Will Wilkinson rails against relativistic defense of Thomas Jefferson’s slaveholding that posit that it was somehow okay to be a slaveholder in the late eighteenth century because a lot of other people were doing it too:
Now it seems to me that you actually do want to incorporate a slightly relativistic approach to evaluating people. If you compare a dictator like Francisco Franco to a dictator like Charles V, I think it’s got to be relevant that in Franco’s time there was a viable and well-known alternative to dictatorship. As soon as Franco passed from the scene, a morally responsible leader like King Juan Carlos was able to shift the country to democracy rather than simply try to rule as a good dictator. But to blame the sixteenth century heir to a multinational empire for not embracing fundamental liberal political reforms seems silly as such reforms just weren’t part of the consciousness of the time — it wasn’t within the realm of the possible.
Somewhat similarly, when you look back at the record of Abraham Lincoln he said and believed a lot of stuff that would count as unforgivably racist were you to say or believe it today. But he lived in the middle of the nineteenth century and his views were clearly progressive ones relative to the times in which he lived as reflected in the fact that his policies were a boon to African-Americans even though the underlying sentiments didn’t always reach the standards of contemporary egalitarianism.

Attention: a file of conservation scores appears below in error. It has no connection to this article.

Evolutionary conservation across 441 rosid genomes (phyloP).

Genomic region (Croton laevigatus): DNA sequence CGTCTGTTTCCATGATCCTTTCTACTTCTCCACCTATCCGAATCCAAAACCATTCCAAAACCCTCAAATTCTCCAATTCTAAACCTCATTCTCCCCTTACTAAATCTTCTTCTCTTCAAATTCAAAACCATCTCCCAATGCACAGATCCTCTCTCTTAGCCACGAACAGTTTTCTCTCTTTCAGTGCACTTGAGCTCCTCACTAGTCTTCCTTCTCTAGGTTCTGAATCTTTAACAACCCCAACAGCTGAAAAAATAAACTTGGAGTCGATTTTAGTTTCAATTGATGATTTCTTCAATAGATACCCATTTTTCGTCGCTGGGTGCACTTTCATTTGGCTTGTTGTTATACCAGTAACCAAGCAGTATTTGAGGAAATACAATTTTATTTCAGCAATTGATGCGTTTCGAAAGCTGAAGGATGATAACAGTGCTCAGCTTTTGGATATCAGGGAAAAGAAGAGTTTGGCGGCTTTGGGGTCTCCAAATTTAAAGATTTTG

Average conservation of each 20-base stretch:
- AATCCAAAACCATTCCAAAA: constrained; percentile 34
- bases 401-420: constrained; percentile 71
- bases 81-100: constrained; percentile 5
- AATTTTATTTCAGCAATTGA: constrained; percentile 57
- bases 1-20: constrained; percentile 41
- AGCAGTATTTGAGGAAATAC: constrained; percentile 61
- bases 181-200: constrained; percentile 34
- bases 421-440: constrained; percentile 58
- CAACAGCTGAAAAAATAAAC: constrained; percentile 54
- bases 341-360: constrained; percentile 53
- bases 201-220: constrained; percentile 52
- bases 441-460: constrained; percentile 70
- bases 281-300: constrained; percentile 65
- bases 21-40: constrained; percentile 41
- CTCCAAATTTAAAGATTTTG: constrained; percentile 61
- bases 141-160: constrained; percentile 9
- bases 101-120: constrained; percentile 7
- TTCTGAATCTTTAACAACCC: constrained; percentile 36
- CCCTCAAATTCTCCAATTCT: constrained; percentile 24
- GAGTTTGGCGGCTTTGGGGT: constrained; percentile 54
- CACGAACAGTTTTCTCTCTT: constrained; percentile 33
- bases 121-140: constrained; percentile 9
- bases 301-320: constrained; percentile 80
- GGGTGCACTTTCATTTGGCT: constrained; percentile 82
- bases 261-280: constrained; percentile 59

But this, to me, is really where Jefferson starts to look terrible. The idea that chattel slavery was morally wrong was in wide circulation in Jefferson’s time. Outside of the southern states, it was conventional wisdom that this was a bad institution. And Jefferson was not only aware of the view that slavery was bad, he appears to have found the evidence convincing. But he was too selfish, personally, to make the sacrifices that would have been involved in freeing his slaves and he was unwilling to take any meaningful political risks on behalf of the anti-slavery cause.